I am really excited to be taking part in a Q&A with Lesley Thomson for the blog tour of The Dog Walker later this month. For now, here's my review, which is written with thanks to Blake Brooks at Head of Zeus for my copy of the book.
In January 1987, Helen Honeysett disappeared whilst walking her dog. There was no trace of a body, and although the police arrested her neighbour for her murder at the time, he was released without charge due to a lack of evidence. In January 2016, twenty nine years later, Helen's widower, Adam, approaches Stella Darnell and asks her to investigate what really happened to his wife.
The majority of The Dog Walker is set within the neighbourhood in which Helen Honeysett lived. As a result of this, Thomson is able to introduce the reader to a wide range of characters, all of whom could be potential suspects. I was constantly on the look out for clues as to who the perpetrator could be. This put me on edge throughout the novel and the tension was palpable. I wanted to carry on reading to find out who it was!
Thomson also uses narrative technique to build the tension throughout the novel. At the beginning of The Dog Walker, the narrative switches between the time of Helen's disappearance and the time of Stella's investigation. This helps the reader to understand what relationships in the neighbourhood were like, so that they can consider what happened. As the novel progresses, there are also some chapters in first person, where the narrator appears to be addressing someone. These sections contain more clues and I was keen to know who the narrator was and to whom they were talking.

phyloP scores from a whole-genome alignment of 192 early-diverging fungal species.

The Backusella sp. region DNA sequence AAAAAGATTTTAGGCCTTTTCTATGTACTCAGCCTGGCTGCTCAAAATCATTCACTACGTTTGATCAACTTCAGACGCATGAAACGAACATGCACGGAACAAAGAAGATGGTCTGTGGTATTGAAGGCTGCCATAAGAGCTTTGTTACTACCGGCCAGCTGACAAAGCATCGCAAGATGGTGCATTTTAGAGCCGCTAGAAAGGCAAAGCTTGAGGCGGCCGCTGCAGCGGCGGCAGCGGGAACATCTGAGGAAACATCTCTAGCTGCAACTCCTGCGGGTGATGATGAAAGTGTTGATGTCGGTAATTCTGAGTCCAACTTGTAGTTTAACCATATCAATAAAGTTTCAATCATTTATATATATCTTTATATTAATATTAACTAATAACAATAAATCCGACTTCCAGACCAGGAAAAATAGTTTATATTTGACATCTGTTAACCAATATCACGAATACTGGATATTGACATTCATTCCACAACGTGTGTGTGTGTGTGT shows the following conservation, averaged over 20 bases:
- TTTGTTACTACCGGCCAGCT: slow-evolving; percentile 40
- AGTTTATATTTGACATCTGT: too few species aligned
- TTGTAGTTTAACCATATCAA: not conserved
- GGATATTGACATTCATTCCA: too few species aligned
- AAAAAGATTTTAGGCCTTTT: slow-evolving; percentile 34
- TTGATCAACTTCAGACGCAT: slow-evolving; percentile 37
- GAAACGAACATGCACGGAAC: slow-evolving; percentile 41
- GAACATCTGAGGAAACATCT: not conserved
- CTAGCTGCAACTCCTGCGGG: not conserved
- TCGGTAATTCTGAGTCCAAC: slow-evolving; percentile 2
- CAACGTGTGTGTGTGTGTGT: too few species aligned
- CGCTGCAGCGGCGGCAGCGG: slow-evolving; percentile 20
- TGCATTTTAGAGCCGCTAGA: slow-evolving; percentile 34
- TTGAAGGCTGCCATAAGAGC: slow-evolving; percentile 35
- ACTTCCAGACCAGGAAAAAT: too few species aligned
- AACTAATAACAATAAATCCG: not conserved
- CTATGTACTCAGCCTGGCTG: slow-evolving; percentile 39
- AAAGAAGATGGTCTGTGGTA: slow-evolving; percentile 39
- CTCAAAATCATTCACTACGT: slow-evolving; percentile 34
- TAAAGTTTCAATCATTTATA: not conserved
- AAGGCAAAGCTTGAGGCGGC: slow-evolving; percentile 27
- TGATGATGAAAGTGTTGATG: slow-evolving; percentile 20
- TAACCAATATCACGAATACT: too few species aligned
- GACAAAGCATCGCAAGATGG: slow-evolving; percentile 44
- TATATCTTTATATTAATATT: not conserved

The Dog Walker is the fifth novel in Thomson's "Detective's Daughter" series. Although this novel can be read in isolation, I found the background knowledge I had having read The Detective's Daughter was helpful, as it allowed me to appreciate the dynamic between Stella and Jack, which has obviously strengthened as the series has progressed. I enjoyed the way in which they worked together, making the best of their strengths and weaknesses and each bringing something different to their relationship.
As Stella begins to investigate, it is clear that she likes to use spreadsheets to order her notes. I was pleased that these spreadsheets, including the ones that she uses to create maps of the neighbourhood, were included in the book. They allowed me to picture the setting in which the investigation takes place, and I was able to feel the danger on the towpath and immerse myself in the novel.
There are some elements of the supernatural in The Dog Walker, and I felt that this made some parts of the novel slightly unrealistic.
Overall, I enjoyed The Dog Walker, and look forward to catching up with the rest of the series.
The Dog Walker is available from Amazon.